Laser Discharge Lamps

Description
The word laser stands for "light amplification by stimulated emission of radiation." A lasing material, a crystal for example, amplifies light energy fed into it from an external source such as a flash-lamp. Scientists and engineers refer to this as "pumping" the laser.
These objects are experimental discharge lamps used to pump a crystal of yttrium-aluminum-garnet that has been treated with neodymium. Dating from about 1967 these specialized discharge lamps are similar to high pressure sodium (HPS) lamps that are commonly used in street lights. They are unusual in that they are made with clear tubes of artificial sapphire. Corning Glass made the material, called "Corstar Sapphire," that was then used by Westinghouse to make lamps. The clear tube permitted more light to pass than the typical milky-white material used in ordinary HPS street lamps, increasing the energy fed into the laser crystal.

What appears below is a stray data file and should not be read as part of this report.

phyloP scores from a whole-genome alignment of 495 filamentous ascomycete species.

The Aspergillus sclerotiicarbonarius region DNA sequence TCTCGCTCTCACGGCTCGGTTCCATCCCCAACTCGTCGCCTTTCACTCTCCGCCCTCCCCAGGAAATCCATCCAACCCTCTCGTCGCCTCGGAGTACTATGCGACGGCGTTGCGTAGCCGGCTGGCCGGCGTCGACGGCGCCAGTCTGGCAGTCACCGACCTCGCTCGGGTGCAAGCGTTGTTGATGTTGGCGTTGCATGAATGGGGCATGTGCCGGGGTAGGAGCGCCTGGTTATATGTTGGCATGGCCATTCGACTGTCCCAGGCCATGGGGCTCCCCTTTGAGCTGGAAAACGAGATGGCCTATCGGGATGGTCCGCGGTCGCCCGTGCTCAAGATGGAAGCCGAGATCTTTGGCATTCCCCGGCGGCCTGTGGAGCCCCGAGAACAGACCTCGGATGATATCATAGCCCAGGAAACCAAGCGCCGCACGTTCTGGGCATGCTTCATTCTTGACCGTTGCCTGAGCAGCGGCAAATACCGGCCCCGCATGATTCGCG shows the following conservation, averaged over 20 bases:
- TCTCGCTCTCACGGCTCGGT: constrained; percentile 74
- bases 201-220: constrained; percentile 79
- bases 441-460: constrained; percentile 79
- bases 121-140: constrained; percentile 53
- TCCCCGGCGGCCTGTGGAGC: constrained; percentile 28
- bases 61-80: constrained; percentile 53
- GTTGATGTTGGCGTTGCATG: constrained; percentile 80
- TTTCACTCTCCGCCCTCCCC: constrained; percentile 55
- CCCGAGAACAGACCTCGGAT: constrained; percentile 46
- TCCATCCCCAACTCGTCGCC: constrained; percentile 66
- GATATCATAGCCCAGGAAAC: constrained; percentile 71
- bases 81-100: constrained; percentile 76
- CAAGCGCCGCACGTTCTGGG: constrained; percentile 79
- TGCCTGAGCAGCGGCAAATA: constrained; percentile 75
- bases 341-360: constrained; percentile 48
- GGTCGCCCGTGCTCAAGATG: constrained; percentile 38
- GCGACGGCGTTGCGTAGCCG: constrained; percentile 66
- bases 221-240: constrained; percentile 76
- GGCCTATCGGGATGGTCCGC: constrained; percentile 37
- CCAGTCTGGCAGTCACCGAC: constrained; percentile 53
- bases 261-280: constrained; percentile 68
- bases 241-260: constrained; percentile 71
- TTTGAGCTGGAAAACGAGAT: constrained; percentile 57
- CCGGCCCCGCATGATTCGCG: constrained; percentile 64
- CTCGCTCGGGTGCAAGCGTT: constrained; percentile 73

Location
Currently not on view
Object Name
laser light pump
date made
ca 1967
maker
Westinghouse Lamp Company
Physical Description
mercury (fill gas material)
sapphire (overall material)
metal (electrodes material)
Measurements
overall: 20.5 cm x 1 cm; x 8 1/16 in x 3/8 in
ID Number
2001.0084.01
accession number
2001.0084
catalog number
2001.0084.01
patent number
3566177
subject
Laser
Lighting
See more items in
Work and Industry: Electricity
Science & Mathematics
Lasers
Energy & Power
Data Source
National Museum of American History, Kenneth E. Behring Center

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